Elk, deer, and moose are rearing their newborn offspring, increasing the chances of an encounter.

Officials with Colorado Parks and Wildlife (CPW) are warning residents to keep a watchful eye after recent incidents between people and wildlife have occurred.

According to reports, there have been three encounters in Jefferson County with elk, as well as a moose attack in Larmier County in May.

"People need to keep their distance and be aware of their surroundings when they are in the vicinity of wildlife and their habitats," said Scott Murdoch with CPW in Conifer. "If you are watching an elk just standing there, but notice a change in its behavior in any way, you are too close and need to back away. Their first signs of being alerted to your presence are often them raising their ears or head and stopping what they were doing."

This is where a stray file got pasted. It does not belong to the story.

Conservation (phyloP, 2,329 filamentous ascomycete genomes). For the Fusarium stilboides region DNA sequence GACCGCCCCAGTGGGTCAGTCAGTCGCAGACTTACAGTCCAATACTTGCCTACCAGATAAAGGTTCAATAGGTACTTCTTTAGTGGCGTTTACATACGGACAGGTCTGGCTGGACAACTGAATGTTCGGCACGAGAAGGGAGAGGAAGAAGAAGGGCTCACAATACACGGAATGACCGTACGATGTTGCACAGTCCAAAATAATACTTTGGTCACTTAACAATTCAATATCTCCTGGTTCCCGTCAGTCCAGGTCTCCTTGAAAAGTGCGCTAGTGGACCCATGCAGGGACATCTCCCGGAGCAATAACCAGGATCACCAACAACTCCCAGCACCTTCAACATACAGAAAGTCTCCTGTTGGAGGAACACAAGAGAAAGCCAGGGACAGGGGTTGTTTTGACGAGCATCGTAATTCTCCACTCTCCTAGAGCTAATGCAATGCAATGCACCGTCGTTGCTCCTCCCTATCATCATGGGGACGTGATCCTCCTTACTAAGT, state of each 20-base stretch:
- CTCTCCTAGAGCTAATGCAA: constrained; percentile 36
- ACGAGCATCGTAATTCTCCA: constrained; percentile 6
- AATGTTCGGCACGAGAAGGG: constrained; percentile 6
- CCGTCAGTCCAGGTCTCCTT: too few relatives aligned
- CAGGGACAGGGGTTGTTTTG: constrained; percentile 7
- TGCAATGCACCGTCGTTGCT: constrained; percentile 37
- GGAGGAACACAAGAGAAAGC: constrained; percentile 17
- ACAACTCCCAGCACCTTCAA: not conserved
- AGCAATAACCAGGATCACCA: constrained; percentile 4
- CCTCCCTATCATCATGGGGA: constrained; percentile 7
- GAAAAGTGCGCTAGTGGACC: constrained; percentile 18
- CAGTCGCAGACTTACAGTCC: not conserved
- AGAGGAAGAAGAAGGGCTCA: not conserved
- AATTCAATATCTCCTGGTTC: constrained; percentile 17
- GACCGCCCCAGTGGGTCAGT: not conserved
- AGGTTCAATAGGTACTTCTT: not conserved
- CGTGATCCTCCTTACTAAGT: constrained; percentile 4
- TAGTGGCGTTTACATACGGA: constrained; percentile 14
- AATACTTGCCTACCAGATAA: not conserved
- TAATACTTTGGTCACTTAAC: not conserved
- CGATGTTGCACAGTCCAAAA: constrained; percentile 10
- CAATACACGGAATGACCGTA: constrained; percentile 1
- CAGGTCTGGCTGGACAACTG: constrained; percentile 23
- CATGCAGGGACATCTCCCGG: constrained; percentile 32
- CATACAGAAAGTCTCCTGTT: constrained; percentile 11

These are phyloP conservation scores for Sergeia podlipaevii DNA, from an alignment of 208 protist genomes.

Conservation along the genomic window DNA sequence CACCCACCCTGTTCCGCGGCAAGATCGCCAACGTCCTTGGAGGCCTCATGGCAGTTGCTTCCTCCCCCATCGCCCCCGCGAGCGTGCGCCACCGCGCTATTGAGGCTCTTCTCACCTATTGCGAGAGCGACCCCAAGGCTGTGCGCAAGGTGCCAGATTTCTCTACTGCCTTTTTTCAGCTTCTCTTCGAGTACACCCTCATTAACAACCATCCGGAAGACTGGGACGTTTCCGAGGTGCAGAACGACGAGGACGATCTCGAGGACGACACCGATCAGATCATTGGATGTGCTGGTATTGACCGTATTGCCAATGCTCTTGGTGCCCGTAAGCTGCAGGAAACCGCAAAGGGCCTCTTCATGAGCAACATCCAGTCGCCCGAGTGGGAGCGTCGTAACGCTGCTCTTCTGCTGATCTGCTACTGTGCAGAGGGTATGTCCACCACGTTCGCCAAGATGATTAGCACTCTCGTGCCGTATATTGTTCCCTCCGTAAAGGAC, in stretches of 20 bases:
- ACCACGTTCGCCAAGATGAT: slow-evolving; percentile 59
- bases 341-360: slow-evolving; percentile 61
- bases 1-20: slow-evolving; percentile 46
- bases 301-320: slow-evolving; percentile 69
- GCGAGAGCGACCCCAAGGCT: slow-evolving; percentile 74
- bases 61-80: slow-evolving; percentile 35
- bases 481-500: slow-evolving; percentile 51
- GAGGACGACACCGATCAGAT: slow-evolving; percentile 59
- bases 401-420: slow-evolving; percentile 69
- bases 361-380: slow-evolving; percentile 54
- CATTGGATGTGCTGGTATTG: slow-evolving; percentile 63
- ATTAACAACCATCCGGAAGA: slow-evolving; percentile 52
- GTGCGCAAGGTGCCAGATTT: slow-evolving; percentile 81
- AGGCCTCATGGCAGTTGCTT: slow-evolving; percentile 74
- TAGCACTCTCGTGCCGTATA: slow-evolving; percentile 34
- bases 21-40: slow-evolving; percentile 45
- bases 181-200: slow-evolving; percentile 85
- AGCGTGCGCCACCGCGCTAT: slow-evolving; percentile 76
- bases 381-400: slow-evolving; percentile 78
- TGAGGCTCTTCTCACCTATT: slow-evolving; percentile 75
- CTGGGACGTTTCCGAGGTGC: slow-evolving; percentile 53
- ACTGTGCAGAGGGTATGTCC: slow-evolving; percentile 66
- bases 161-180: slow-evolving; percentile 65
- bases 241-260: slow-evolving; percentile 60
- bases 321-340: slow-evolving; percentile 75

This is a good reminder that we are invading the animals' homes, not the other way around, so remember to "leave no trace" when you're out and about Colorado—and definitely leave the young wildlife where they are, as "there is no substitute for their natural parents," says the CPW.

Not only have there been an increase in elk, deer, and moose attacks, but bears have been spotted more frequently in residential areas over the last few weeks; a bear cub that was caught on camera charging at the door of a Boulder home and a bear in Colorado Springs that made itself at home on the homeowner's couch.

"Being close to wildlife increases stress levels for those animals, even if they don't flee from your presence. Additionally, you put yourself into danger when you are close to wildlife," added Murdoch.